[Ndn-interest] NDN protocol principles: no privacy?

Mark Stapp mjs at cisco.com
Tue Mar 15 12:06:24 PDT 2016

On 3/15/16 12:11 PM, Burke, Jeff wrote:


>> I think I have a mental image of "confidential request" - where an
>> observer cannot see much beyond the routeable prefix needed to reach an
>> instance of the service I want to communicate with. I'm not sure what
>> "confidential publication" means, though? I think I want the replies to
>> my requests to be encrypted with ephemeral, forward-secure key material,
>> I don't want the names in the replies to expose any more than the names
>> in the requests, and I want to be able to authenticate the service
>> before I expose anything about my own identity or intentions. is that
>> what you meant by "the publisher side"?
> I was trying to distinguish between data the producer would like to
 > keep confidential vs. requests and responses (e.g., identified by name
 > only) that the consumer would like to keep confidential. Seems like
 > there are some cases where the producer might not need to keep data
 > confidential but the consumer might not want anyone to know they
 > requested it, for example Wikipedia, or pubmed, or any government data
 > in public record. Your example cases are often where both the consumer
 > and producer desire data to be confidential (e.g., your bank data), 
 >but this is not the only case.

hmm - I'm not sure I'm following that. Forward-secure transmission 
initiated by the client ensures that no observer can tell what the 
client did - what it asked for, what the results were - and ensures that 
different clients' activities cannot be correlated together. when you 
say "the producer might not need", are you saying that you think the 
producer would be impaired in some way if we communicated privately? I 
don't get that.


>> sure - I don't want to expose names that identify me, or expose my
>> communication activities. given that, the "network" doesn't have the job
>> of finding things for me by partial names - I only want to expose the
>> details of my communication to a service that I have authenticated, and
>> only when those details are encrypted. the "names" visible to the
>> network in that sort of world just get the packets moving - and the only
>> LPM needed is LPM in the FIB to get me to one or more instances of a
>> service.
> So in this case you are ok with requests to service names that
> reflect
 > a plaintext prefix (/com/facebook) but have further components
 > encrypted by ephemeral keys?

What I've been trying to advocate is parity with the existing internet, 
as a baseline. If we can do better in ICN, that'd be great - and it 
would be fine to be spending less time justifying private communication 
and trying to identify some _advantage_ in the ICN architectures, frankly.

In the current internet, an observer could see me query DNS for 
"facebook.com", and then could see the returned A or AAAA records, and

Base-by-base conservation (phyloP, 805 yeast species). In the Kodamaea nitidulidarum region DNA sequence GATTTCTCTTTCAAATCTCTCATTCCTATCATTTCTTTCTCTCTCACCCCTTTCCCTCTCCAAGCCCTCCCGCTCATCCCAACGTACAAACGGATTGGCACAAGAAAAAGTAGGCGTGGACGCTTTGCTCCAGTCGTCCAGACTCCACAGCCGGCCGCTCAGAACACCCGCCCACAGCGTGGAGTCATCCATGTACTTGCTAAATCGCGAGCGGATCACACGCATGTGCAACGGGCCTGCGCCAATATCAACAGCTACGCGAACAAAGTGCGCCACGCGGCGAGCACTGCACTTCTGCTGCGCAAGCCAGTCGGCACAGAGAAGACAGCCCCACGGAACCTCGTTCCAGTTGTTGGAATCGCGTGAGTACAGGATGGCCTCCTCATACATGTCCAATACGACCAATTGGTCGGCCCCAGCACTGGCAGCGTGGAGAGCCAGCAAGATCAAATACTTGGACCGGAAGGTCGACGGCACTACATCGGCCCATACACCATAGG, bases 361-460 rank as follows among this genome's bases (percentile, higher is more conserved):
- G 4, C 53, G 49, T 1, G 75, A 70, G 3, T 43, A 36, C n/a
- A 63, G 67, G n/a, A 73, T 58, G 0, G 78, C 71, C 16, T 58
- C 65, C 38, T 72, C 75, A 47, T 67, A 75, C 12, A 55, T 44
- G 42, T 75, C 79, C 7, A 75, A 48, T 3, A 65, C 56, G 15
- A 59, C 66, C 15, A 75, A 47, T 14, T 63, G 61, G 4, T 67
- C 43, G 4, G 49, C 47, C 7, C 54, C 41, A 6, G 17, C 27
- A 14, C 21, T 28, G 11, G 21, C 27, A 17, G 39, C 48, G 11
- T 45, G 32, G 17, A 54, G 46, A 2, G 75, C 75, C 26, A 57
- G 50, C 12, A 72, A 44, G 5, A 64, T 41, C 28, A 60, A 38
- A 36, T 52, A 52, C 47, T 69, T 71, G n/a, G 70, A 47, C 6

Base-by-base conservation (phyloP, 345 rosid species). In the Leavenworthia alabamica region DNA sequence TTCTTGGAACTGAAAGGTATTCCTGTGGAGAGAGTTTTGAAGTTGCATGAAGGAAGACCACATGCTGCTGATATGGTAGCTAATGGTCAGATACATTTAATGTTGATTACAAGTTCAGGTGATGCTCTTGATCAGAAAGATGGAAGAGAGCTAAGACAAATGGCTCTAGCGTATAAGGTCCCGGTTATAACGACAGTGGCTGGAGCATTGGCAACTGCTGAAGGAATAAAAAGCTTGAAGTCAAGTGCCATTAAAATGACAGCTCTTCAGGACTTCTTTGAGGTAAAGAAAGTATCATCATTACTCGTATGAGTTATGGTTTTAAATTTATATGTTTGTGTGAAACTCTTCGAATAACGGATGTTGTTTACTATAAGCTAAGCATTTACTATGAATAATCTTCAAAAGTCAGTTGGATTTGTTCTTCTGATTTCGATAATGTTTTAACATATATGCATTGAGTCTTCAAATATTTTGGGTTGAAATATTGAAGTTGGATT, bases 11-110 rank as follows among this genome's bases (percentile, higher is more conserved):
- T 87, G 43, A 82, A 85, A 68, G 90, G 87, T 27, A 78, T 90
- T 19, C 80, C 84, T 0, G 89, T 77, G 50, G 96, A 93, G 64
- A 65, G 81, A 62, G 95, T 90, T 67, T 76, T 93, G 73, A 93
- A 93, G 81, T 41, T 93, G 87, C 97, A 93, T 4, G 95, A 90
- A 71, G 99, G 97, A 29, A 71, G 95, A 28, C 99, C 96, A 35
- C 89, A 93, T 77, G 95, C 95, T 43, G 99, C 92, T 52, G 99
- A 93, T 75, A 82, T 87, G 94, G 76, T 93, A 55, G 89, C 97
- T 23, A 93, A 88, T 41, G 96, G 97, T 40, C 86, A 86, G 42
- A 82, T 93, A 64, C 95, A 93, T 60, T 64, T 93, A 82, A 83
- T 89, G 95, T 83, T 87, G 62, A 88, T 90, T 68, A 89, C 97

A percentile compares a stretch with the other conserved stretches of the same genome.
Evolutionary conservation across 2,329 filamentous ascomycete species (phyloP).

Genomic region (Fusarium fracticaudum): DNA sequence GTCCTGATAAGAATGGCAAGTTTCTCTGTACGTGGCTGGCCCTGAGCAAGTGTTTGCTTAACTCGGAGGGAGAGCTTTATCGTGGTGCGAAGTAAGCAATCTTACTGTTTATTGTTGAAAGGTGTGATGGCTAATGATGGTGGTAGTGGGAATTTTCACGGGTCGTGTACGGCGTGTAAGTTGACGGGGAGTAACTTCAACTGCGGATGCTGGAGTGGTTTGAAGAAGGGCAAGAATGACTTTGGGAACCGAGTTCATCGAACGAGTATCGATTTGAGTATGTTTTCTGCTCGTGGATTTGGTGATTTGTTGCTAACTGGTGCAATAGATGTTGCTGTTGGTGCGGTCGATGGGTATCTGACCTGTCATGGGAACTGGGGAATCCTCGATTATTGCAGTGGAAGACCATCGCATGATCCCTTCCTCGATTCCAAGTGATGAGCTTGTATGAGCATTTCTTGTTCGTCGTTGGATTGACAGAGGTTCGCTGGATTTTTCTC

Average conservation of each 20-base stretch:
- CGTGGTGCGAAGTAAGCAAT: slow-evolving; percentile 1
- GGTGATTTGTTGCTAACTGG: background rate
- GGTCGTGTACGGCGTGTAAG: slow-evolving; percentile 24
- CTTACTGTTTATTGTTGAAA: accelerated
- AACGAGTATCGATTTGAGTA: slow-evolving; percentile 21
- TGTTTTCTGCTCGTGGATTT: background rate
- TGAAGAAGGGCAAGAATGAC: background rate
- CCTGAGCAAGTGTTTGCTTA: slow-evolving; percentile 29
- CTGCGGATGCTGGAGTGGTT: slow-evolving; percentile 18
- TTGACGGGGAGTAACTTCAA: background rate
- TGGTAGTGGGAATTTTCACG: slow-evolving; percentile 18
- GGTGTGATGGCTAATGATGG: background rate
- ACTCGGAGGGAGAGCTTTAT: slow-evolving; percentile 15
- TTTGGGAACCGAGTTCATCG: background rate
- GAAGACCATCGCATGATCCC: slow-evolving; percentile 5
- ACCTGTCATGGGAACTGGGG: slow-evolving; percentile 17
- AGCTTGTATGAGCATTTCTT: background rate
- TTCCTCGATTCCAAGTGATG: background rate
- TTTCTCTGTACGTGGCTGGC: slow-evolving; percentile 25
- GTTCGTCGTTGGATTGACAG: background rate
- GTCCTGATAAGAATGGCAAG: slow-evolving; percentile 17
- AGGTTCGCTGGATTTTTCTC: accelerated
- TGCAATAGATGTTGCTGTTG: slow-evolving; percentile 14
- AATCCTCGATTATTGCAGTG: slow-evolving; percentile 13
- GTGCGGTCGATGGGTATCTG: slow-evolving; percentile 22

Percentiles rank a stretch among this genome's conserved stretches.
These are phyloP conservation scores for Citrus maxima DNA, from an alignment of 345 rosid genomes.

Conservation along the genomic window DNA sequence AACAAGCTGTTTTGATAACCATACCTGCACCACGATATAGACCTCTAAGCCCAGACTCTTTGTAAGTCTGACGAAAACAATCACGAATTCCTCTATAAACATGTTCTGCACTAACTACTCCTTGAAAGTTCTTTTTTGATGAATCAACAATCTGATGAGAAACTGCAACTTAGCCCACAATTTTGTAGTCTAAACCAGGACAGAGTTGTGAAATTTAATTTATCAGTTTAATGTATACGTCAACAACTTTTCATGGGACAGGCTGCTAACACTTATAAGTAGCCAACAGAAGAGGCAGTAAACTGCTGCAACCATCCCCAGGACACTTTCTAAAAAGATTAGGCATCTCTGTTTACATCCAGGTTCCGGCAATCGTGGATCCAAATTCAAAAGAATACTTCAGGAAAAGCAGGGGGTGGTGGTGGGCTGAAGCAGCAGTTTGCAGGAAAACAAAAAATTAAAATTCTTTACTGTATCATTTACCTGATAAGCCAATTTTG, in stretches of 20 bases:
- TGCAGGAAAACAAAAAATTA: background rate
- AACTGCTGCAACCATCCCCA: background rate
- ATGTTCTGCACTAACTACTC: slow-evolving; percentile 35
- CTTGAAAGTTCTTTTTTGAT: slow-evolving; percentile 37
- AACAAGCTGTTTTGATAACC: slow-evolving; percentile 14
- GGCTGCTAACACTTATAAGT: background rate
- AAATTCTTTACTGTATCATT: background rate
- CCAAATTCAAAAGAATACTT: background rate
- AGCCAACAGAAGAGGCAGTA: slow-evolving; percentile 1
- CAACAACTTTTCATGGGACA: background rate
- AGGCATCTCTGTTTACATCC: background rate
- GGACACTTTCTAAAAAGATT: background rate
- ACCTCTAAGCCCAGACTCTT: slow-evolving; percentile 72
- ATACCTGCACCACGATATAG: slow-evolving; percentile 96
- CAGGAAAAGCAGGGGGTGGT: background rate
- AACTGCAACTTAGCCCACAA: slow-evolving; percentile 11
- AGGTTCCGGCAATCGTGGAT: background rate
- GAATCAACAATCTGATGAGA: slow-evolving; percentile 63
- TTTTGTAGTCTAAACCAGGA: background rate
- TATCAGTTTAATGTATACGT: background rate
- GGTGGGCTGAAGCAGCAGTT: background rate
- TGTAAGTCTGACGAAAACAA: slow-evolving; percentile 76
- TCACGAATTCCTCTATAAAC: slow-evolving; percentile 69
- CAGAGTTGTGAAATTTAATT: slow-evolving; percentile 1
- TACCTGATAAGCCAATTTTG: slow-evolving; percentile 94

then could see me initiate a TLS session with one of those destinations. 
DNS aside (or once DPRIVE is widely deployed), some observer could see 
me initiate a TLS session with a destination that could be associated 
with a facebook data center. so ... that's pretty much a wash, to me. 
now, fb is sort of special, because they're so big that they have their 
own DCs. Other applications that use AWS, for example, are somewhat 
obscured, if the DNS query is private. In their cases, the observer just 
sees me initiate TLS with an AWS DC, and they can't readily tell what 
application I'm using.

As I say, I'd like to have ICN be able to do at least as well as IP. I 
can imagine that in fact some applications could do that in some cases. 
Apps running natively on my pc or my phone could in fact know that they 
use some DC/CDN, and could in fact just ... communicate with it using 
ICN messages. That'd represent parity (imo), in terms of what would be 

and just to be clear: the forward-secure crypto doesn't encrypt the 
name-components in what I've proposed, and in what the ccnx-keyexchange 
draft describes. the name in the messages just routes to an instance of 
the application and carries some session identifier. the names are 
completely ephemeral. the actual communication that the application does 
takes places entirely inside the crypto envelope. what the application 
does in there is ... an application thing.

 > What about cert or key names that may reflect your
 > identity being requested by the service during authentication?

hmm - that's not how TLS/dTLS/ccnx-keyex work. there's an initial 
diffie-hellman round, with no authentication. then the service 
authenticates, before the client offers anything at all. then the client 
may authenticate as part of the crypto, or not. it's very uncommon at 
this time for _individuals_ to be asked to supply proofs during private 
session setup. the 'login' you do to use a service as an individual 
happens inside the crypto envelope, not as part of establishing the 
envelope. but all of the authentication happens inside an ephemeral DH 
envelope, so it's pretty resistant to observation. it can be MITM'd, of 
course, but as I say, only the cert of the service would be available 
there, nothing from the client/individual.

 > If
 > "in-network discovery" was used to find a sufficiently current version
 > of the certs in the authentication phase of this scenario, would that
 > be objectionable? Just trying to understand the limits here.

that's ... also not really how it works. the service sends me (as a 
client) its cert, or cert chain, or a compressed version if it thinks I 
may already have cached or pinned the cert chain. I (as a client) don't 
have to go looking for it at all - presentation of the proof that the 
service holds a private key that should be trusted is part of the 
private session establishment protocol.


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